5G has arrived. And with it, the possibilities of ultra-high reliability, enhanced bandwidth, low latency, high positioning precision, and native support for machine communications. However, 5G also brings with it a new set of security challenges, stemming from its limited built-in security, its open nature, and ubiquitous adoption in the enterprise. As 5G is poised to become an integral part of IT, OT, and all vertical infrastructures, organizations need to position themselves with more than adequate security to cover their entire 5G implementation.
As our digital world continues to evolve and expand, so does digital attack surface innovation. Organizations that embrace digital innovation to remain relevant in their space tend to adopt multiple digital innovations to cover a plethora of services with a patchwork of apps and tools. However, when they introduce new technologies and devices into the network, they inadvertently grow the attack surface, posing new cybersecurity risks.
And integrating 5G is no different; it’s another example of a challenge digital innovation can pose to organizations that don’t have a comprehensive security platform in place designed to expand and adapt to change. Advancements in 5G will fundamentally alter the enterprise and network performance in turn. Network demand will increase, and so will the complexity of the network, and 5G will require security at the edge for all devices and applications.
Businesses that don’t proactively implement a comprehensive 5G security strategy to meet these changes before they occur run the risk of compromising endpoints and users, encountering latency and bandwidth issues, and ultimately losing customers and revenue. It’s therefore critical that unified 5G security and networking, or security-driven networking approach, is in place to protect against threats and securely increase network capabilities.
In looking ahead, it seems clear that a private or hybrid 5G network will be the dominant form of 5G enterprise consumption. Recent studies show that enterprises considering 5G would rather use nonpublic, or private, 5G networks. One of the reasons is control; another is that large enterprises are wary of network slicing within public 5G networks, because of the potential security risks. And many organizations assume that a private network will keep them safe, but that’s not necessarily the case. Increased Industrial Internet of Things (IIoT) exposure, physical mobility of people and devices on the network, and the interplay between the enterprise, mobile network operators (MNOs), IoT manufacturers, and operational technology (OT) vendors and suppliers all contribute to 5G security challenges, whether the network is private or not.
Bringing compute and data storage as close to the user as possible—at the edge where the data is collected and processed—speeds response times and saves bandwidth. It also enables organizations to scale their hybrid and multi-cloud infrastructures and increase their compute capabilities faster and at less cost. Edge compute also allows for better data collection and analysis in order to make adjustments quickly for better customer experiences. You can see how 5G is an integral part of edge compute, enhancing each aspect of its benefits.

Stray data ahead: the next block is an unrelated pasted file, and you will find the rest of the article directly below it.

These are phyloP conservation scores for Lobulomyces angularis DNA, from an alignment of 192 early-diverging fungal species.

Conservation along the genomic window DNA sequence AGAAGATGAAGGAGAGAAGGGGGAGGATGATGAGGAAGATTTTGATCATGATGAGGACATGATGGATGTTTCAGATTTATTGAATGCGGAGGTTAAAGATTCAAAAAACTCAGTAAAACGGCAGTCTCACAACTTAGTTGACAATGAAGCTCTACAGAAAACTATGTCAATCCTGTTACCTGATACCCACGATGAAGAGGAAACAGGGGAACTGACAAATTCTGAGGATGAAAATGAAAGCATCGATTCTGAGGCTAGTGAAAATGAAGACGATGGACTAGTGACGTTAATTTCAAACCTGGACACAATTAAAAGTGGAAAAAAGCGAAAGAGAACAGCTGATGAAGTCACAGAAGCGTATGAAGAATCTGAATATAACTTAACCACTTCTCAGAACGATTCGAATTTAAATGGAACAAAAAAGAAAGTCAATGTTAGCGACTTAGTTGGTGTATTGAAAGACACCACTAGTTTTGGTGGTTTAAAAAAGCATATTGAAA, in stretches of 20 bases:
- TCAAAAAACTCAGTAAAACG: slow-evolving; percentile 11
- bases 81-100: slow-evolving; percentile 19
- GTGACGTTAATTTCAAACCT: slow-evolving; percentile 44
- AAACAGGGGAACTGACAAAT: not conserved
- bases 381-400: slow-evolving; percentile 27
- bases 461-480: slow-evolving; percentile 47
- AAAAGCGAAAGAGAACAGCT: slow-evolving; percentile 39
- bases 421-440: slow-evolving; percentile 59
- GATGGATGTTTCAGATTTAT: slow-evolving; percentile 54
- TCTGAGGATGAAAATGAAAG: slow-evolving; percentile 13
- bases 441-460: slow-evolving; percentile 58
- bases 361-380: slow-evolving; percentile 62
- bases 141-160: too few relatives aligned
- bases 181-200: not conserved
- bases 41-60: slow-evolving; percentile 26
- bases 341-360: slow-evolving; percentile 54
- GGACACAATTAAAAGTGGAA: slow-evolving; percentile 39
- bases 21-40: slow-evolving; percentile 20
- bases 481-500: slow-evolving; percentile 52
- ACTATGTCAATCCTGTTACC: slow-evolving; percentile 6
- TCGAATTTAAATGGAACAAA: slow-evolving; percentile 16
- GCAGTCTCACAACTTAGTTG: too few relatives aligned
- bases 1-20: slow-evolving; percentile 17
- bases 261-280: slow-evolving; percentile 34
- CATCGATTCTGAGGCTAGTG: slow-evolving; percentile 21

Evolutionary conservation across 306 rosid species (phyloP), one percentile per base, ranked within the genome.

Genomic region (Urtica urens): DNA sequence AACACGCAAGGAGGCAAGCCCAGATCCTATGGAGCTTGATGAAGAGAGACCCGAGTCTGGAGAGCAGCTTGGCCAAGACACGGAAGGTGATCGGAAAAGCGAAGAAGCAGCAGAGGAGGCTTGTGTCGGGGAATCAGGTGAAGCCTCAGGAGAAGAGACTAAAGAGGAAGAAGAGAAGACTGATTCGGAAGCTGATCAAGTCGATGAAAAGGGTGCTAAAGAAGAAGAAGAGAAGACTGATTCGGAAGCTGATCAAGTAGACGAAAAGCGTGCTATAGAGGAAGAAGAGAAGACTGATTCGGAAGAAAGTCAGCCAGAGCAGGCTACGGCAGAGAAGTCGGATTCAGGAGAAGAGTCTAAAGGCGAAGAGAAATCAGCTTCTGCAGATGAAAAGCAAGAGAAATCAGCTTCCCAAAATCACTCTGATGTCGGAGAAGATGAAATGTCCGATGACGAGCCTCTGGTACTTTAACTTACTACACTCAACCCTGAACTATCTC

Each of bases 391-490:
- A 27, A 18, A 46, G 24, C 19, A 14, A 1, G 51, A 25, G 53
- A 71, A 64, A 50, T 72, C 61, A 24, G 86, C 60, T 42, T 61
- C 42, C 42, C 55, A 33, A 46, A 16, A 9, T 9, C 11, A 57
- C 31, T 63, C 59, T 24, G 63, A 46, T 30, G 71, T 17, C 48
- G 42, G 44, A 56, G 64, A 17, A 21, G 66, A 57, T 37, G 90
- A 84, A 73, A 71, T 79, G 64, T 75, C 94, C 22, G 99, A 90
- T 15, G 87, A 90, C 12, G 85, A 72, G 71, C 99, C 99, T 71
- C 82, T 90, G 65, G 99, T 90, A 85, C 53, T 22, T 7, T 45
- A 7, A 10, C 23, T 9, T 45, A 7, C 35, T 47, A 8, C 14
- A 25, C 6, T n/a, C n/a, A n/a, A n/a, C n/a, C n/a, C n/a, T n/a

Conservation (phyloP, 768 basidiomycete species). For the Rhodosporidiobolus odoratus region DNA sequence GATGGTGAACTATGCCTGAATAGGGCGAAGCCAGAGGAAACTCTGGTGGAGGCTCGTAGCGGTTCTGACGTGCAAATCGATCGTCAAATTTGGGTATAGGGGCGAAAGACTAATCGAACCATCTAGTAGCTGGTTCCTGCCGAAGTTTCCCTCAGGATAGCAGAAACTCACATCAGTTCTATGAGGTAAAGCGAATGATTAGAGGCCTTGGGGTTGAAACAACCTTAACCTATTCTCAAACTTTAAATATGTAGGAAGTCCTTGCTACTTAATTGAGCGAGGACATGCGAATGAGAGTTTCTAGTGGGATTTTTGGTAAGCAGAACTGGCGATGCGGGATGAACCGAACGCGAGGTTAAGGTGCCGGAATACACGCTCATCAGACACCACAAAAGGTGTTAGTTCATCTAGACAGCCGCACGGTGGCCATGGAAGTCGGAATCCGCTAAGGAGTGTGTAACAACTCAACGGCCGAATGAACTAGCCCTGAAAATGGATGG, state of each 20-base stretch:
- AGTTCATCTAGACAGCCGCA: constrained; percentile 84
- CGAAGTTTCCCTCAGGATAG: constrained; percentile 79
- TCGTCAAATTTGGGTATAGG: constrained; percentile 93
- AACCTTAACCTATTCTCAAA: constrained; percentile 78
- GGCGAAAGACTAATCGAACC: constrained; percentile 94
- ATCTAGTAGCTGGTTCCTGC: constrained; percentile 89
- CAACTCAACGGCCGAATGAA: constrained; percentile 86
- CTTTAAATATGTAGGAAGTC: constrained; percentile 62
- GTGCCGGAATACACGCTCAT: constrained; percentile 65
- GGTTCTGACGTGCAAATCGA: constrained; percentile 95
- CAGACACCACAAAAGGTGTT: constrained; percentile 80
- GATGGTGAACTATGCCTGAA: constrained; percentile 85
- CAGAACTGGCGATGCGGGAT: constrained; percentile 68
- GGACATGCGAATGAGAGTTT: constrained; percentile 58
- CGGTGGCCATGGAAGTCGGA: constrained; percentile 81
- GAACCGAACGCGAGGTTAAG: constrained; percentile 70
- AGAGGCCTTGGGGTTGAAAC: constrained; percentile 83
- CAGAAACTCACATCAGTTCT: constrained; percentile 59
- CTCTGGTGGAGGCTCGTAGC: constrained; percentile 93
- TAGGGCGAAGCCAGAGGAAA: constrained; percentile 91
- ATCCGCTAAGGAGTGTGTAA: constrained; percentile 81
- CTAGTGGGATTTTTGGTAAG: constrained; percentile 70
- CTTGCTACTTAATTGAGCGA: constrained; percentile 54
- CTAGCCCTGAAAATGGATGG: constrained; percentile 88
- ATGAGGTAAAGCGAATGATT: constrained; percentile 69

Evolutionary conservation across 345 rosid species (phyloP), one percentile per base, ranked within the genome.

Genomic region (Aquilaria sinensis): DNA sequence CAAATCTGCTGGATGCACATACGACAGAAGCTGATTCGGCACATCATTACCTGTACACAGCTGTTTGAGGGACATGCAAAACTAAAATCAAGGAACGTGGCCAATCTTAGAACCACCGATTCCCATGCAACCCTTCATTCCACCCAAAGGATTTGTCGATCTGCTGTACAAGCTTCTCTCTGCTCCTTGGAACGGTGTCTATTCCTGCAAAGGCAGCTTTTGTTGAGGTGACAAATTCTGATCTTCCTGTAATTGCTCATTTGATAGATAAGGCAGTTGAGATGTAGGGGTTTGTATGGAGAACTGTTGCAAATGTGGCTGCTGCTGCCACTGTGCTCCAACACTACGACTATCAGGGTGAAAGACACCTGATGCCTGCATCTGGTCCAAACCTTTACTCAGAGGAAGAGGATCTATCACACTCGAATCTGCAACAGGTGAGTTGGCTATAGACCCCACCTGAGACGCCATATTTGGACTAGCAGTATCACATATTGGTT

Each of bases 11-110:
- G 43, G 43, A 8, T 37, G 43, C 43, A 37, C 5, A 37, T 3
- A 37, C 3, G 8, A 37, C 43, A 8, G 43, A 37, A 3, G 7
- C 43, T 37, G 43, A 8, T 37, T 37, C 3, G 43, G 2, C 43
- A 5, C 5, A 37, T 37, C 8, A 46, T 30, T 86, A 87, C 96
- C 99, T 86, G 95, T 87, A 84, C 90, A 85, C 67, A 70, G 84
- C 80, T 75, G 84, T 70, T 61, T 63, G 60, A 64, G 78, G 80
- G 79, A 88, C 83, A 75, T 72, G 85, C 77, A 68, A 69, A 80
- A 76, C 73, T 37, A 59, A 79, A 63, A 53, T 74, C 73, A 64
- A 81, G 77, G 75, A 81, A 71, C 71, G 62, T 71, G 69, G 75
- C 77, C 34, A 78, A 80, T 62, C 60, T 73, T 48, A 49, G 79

However, edge computing can also add complexity to an organization’s security framework if implemented incorrectly. Because, as more endpoints are added to the network, to support the remote workforce, for example, the threat landscape becomes larger, splintered, harder to manage and maintain. And far too often, an organization will deploy edge-based compute without considering the security implications.
An effective solution needs to be part of a cohesive 5G security strategy that encompasses all networks, endpoints, devices, people, and edges—a system that can operate seamlessly in any environment, with modular security elements that can automatically correlate information, dynamically share intelligence, and swiftly participate in coordinated responses. This approach can substantially mitigate vendor sprawl, and provide the network visibility and collaboration needed to empower even the most basic cybersecurity. Organizations and service providers alike need to ensure that the performance and availability that 5G requires can be provided by their security solutions. These solutions must also be part of a unified security framework, not separate, isolated tools that can cause additional issues related to configuration, orchestration, and threat response.
5G security is an evolving technology that will require organizations to rethink and adjust their security platforms to meet the performance that it promises. Most legacy security solutions are just not fast enough or adaptive enough to protect the whole of 5G against cyberattacks, while also supporting performance and digital innovation. A broad, integrated, comprehensive network security platform can cover security at the speed that 5G security requires.
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